Farmers warned to be wary of metal theft

A new campaign to prevent metal theft is warning farmers with overhead power lines on their land to be vigilant of “suspicious activity”, and to report such activity to the Gardaí.

The campaign is jointly organised by Crimestoppers, An Garda Síochána and ESB Networks. The organisers are calling on members of the general public to be wary and vigilant of suspicious activity and to report it.

In a joint statement, the groups behind the campaign called on “members of the public and, in particular, the farming community with overhead power lines on their land, to be vigilant for suspicious activity and to report any matters of concern to An Garda Síochána”.

Affecting a large number of businesses and communities and exposing the public to real and actual danger, metal theft includes the theft of electricity cables, copper wires, beer kegs, electrical goods, road signs, letter boxes and goal posts.

“Ireland’s electricity, public transport and telecommunications networks have all been victims of metal theft, with criminals removing large amounts of electrical cable, signal cable and copper wire,” said the statement.

It was noted that there has been a “sharp increase” in ESB station break-ins resulting in the theft of electrical cable.

So far this year, the number of high-voltage station break-ins has doubled compared to the figures for 2018 and 2017.

According to the campaign organisers, serious injuries and even fatalities have resulted from metal theft. There have been 43 break-ins to ESB Networks substations in 2019.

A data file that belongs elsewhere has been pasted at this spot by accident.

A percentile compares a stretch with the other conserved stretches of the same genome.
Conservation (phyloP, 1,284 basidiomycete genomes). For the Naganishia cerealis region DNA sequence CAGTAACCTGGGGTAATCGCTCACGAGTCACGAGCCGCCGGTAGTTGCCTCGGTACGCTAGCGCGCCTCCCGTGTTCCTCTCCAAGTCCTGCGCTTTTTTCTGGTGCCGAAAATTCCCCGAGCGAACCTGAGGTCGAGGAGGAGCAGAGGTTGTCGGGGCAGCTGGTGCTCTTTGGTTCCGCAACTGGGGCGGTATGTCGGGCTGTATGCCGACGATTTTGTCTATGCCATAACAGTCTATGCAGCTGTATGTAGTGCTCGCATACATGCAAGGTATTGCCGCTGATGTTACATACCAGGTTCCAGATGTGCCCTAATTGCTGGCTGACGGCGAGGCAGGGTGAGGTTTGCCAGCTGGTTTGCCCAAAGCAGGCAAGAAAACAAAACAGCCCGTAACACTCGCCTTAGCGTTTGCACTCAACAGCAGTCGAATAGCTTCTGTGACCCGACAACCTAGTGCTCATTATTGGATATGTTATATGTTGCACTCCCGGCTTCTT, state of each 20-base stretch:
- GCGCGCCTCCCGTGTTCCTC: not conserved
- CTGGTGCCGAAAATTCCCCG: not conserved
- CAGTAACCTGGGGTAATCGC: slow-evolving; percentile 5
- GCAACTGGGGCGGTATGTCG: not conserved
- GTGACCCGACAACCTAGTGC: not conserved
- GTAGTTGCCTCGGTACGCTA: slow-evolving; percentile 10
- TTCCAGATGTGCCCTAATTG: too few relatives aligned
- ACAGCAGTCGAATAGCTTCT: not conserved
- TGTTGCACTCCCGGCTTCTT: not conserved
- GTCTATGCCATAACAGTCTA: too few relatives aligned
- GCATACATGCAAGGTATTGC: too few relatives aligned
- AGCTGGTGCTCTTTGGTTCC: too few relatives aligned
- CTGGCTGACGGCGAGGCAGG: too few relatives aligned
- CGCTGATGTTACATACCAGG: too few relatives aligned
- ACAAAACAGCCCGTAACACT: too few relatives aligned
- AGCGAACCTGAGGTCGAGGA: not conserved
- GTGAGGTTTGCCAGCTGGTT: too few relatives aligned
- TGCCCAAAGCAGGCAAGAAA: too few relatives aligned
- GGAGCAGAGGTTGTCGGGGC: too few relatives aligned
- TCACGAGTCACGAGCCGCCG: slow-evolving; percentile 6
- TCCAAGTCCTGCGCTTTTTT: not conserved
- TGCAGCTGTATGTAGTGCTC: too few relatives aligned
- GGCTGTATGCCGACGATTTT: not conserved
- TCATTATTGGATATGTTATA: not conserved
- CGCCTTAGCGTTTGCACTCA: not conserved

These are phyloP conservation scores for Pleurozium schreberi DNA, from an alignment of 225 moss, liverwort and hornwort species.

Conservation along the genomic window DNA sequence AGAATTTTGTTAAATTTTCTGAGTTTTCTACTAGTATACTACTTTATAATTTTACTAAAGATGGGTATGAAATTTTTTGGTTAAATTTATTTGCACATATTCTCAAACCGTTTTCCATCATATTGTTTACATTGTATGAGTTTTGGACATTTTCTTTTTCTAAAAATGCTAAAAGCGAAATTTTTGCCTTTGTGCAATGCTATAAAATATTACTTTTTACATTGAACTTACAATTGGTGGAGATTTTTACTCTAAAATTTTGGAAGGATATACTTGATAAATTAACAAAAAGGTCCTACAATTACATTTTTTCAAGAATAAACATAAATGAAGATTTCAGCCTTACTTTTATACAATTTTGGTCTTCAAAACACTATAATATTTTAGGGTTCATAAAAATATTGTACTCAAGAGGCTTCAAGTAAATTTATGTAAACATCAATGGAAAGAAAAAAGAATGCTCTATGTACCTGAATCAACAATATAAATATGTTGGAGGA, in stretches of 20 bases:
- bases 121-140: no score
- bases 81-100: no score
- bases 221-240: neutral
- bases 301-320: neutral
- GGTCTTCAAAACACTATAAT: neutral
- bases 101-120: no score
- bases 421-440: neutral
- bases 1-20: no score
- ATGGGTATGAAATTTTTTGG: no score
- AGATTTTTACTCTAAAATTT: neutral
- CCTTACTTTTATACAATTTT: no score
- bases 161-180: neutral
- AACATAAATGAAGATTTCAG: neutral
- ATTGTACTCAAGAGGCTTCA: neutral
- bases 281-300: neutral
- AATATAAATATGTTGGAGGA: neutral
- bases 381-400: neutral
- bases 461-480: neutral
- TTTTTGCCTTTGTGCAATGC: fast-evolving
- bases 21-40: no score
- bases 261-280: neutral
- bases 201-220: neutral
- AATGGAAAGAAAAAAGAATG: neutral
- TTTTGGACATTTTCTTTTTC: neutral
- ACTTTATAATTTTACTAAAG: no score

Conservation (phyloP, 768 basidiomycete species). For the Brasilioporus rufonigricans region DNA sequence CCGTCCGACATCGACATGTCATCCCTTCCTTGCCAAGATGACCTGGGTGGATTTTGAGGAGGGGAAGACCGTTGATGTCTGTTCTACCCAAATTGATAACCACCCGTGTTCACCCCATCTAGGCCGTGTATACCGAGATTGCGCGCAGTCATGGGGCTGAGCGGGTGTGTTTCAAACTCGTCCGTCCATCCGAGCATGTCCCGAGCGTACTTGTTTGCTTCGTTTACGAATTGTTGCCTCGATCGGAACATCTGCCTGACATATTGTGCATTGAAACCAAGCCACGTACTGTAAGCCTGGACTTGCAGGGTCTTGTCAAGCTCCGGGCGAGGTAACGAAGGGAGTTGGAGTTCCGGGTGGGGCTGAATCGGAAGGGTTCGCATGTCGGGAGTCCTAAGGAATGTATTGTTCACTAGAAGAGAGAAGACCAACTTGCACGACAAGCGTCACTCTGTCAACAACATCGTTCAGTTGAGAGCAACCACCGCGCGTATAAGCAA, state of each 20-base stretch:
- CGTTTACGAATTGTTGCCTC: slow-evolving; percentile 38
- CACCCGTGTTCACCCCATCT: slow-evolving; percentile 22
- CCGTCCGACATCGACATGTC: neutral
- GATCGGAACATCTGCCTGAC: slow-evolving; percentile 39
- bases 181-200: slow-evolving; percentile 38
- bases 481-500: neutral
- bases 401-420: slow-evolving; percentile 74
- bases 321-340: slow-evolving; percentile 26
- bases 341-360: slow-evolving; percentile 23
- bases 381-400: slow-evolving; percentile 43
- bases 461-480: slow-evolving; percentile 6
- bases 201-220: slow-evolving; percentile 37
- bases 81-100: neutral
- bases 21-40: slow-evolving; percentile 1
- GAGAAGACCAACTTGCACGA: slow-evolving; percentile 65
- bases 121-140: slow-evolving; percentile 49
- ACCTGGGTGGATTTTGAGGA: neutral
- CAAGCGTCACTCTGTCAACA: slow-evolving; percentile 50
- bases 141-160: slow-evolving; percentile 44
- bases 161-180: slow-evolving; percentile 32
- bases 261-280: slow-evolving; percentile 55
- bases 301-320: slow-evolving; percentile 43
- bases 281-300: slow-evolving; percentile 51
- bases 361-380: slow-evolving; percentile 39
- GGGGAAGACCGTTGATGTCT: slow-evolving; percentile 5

Information on suspicious activity can be given anonymously to the Crimestoppers confidential telephone service by calling: 1800-250025. Information can also be provided to local Garda stations, or to ESB Networks on: 1850-372999.

The campaign follows on from the establishment of the metal theft forum in 2012, which was designed to develop a metal theft prevention and reduction plan.

“We are asking anyone with information on metal theft in their community to contact Crimestoppers. Any member of the public can call Crimestoppers and provide valuable information without leaving their name or any personal details,” said John Murphy, chairman of Crimestoppers.

We understand that the ability to give information anonymously can often be an important incentive and could help to secure a conviction.

Meanwhile, John O’Driscoll, assistant commissioner of An Garda Síochána, said: “I am specifically appealing to any person involved in the purchase or resale of metal products to ask appropriate questions and report unusual sources of metal.”

Paul Mulvaney, executive director of network customer delivery with the ESB, said: “The theft of live copper wire continues to be an issue for ESB Networks. Not only are the perpetrators of this illegal activity putting their lives at risk, they are also endangering the lives of members of the public.”

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